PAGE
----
Lonely Planet Names New U.S. Head as Its Digital Strategy Escalates
Lonely Planet, best known as a traditional travel guidebook publisher, is announcing a new U.S. head tomorrow, as it increasingly moves to reposition the company as much more of a “cross-media” platform.
John Boris–set to take over today as new managing director of Lonely Planet Americas, based at its Oakland, Calif., office–comes to the company from Zagat Survey, where he was the SVP of marketing and interactive.
Previous to that, Boris worked at 1-800 Flowers and Fresh Direct.
“I’m thrilled to be joining one of the world’s best-loved travel brands at such an exciting time, with Lonely Planet rapidly evolving as a cross-media travel player,” he said in a press release.
As the paid versus free content online debate gets louder over the next year, how well known brands like Lonely Planet–which has a strong reputation among consumers–handle the fallout will be more and more interesting to watch.
Indeed, in recent months, Lonely Planet has been escalating its digital content efforts, which was the initial promise when BBC Worldwide bought 75 percent of the Melbourne, Australia-based company for about $200 million in late 2007.
But the digitization of Lonely Planet’s business, as with many traditional media publishers like it, has been slow going, with 75 percent of its revenue still in print.
While that business remains profitable, the breakdown between print and digital will be changing sooner than later, since digital is where much of the growth is coming from, said CEO Matt Goldberg to me over a recent dinner in San Francisco.
Goldberg–who came to Lonely Planet early this year from Dow Jones, where he was SVP of digital strategy and operations, including for WSJ.com–noted that Lonely Planet’s digital businesses have doubled their revenues to $20 million this year via premium pricing and advertising.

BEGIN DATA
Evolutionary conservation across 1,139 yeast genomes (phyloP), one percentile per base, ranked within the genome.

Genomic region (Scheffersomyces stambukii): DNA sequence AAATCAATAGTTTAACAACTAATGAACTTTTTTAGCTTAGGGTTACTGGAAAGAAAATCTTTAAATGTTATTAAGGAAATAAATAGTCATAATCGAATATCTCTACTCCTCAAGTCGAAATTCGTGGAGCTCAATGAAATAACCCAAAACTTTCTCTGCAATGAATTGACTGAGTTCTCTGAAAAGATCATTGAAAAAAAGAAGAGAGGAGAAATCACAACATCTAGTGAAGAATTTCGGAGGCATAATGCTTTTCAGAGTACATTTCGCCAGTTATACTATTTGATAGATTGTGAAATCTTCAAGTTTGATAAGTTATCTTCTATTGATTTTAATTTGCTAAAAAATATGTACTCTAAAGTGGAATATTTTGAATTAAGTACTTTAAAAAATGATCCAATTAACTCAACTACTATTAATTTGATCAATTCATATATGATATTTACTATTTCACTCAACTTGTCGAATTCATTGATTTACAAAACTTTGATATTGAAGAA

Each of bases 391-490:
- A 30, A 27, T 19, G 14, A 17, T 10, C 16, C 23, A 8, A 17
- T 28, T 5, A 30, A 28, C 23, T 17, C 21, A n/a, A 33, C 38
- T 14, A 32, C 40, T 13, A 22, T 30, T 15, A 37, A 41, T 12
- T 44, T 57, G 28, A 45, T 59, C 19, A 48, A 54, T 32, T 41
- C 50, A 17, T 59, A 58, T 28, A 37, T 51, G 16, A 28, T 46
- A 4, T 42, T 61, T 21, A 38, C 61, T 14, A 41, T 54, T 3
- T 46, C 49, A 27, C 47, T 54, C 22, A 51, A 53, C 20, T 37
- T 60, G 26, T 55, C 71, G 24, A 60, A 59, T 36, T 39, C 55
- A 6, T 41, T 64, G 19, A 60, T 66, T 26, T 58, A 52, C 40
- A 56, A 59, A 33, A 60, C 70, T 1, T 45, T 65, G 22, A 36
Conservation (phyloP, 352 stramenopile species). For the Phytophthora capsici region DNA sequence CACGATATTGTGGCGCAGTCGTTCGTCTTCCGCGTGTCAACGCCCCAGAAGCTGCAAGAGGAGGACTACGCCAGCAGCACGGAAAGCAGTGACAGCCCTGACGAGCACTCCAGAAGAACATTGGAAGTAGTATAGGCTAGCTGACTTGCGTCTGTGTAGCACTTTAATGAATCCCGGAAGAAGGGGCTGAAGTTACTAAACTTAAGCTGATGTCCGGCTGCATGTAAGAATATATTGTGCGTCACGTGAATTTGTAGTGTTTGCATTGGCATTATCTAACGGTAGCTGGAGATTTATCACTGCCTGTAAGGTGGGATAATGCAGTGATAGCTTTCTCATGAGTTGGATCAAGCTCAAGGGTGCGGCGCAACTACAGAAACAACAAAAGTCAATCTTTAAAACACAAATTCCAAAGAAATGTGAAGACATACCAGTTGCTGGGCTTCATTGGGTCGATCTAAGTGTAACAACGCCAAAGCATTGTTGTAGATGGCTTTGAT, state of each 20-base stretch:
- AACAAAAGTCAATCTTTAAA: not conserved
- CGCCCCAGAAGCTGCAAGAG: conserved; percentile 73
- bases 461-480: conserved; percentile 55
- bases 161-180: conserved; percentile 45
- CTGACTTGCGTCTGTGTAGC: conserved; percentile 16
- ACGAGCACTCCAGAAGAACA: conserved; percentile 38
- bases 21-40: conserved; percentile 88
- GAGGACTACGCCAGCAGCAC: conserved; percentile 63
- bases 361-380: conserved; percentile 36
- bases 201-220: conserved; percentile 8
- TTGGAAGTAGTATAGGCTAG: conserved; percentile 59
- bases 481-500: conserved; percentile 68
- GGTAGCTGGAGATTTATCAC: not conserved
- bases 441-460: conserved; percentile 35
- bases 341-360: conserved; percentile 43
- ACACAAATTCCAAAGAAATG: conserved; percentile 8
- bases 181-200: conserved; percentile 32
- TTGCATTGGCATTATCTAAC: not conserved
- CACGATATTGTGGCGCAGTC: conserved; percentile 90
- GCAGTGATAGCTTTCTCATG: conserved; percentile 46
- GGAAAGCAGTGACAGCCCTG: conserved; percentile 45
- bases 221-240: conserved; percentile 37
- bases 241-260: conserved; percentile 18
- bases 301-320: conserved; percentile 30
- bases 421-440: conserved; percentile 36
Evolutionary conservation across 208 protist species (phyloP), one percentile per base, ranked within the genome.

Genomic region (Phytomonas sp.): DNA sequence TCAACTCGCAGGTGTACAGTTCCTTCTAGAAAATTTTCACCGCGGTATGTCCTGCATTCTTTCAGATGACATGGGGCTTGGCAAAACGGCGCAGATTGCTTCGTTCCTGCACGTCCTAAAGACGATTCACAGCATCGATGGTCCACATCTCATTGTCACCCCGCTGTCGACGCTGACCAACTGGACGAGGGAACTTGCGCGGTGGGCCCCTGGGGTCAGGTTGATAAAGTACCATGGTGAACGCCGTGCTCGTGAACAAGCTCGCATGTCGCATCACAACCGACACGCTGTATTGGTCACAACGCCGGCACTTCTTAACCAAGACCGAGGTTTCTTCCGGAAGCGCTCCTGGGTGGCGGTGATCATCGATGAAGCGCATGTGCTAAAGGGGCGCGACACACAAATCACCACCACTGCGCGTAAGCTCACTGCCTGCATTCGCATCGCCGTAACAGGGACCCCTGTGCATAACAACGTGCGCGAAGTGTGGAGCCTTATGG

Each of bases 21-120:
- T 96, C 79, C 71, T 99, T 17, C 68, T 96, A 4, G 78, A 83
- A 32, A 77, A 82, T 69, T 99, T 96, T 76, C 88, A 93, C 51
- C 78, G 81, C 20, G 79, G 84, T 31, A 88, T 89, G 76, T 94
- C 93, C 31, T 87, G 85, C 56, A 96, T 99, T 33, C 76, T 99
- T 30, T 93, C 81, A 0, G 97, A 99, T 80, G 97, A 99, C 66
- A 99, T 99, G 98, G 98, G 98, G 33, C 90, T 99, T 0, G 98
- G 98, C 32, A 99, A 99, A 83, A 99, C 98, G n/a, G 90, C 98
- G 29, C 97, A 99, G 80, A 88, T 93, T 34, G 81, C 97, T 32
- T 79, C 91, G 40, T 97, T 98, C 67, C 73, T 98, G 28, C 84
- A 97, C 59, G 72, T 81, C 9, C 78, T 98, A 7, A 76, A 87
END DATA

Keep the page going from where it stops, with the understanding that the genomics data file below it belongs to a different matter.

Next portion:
Besides the obvious use of Twitter and Facebook, Goldberg flagged a number of the more promising and innovative digital initiatives now at work at Lonely Planet, especially in its key U.S. market.
* Leveraging the 700,000 registered members of Lonely Planet’s Thorn Tree community,
* The announcement this week of putting all or part of 600 of its travel guides on the international release of the Amazon (AMZN) Kindle e-reader.
* Work on collaborative trip planning for its “Trippy” gadget, as part of the Google Wave beta launched last week.
* A compass application for Google (GOOG) Android handsets that make use of augmented reality technology to highlight points of interest in cities. As Goldberg described it in an email, travelers will be able to “pan a city destination using the video on their handset and see Lonely Planet recommendations (points of interest from our City Guides) as virtual sticky notes above real live points of interest.”
* Over 500,000 downloads from around 70 premium-priced apps on the iPhone from Apple (AAPL), as well as various location-based guide apps for Nokia (NOK) and BlackBerry from Research in Motion (RIMM).
* Travel music collections featured on Spotify and other online music services.
Goldberg highlighted other interesting ideas, such as an online travel video contest and even a “hack” day in Australia recently, which will be followed by one in the U.S. in the late winter.
While not all of it is going to work, this kind of endless experimentation at Lonely Planet is probably the right way to keep figuring out how to deal with the seismic media shifts that show no sign of abating.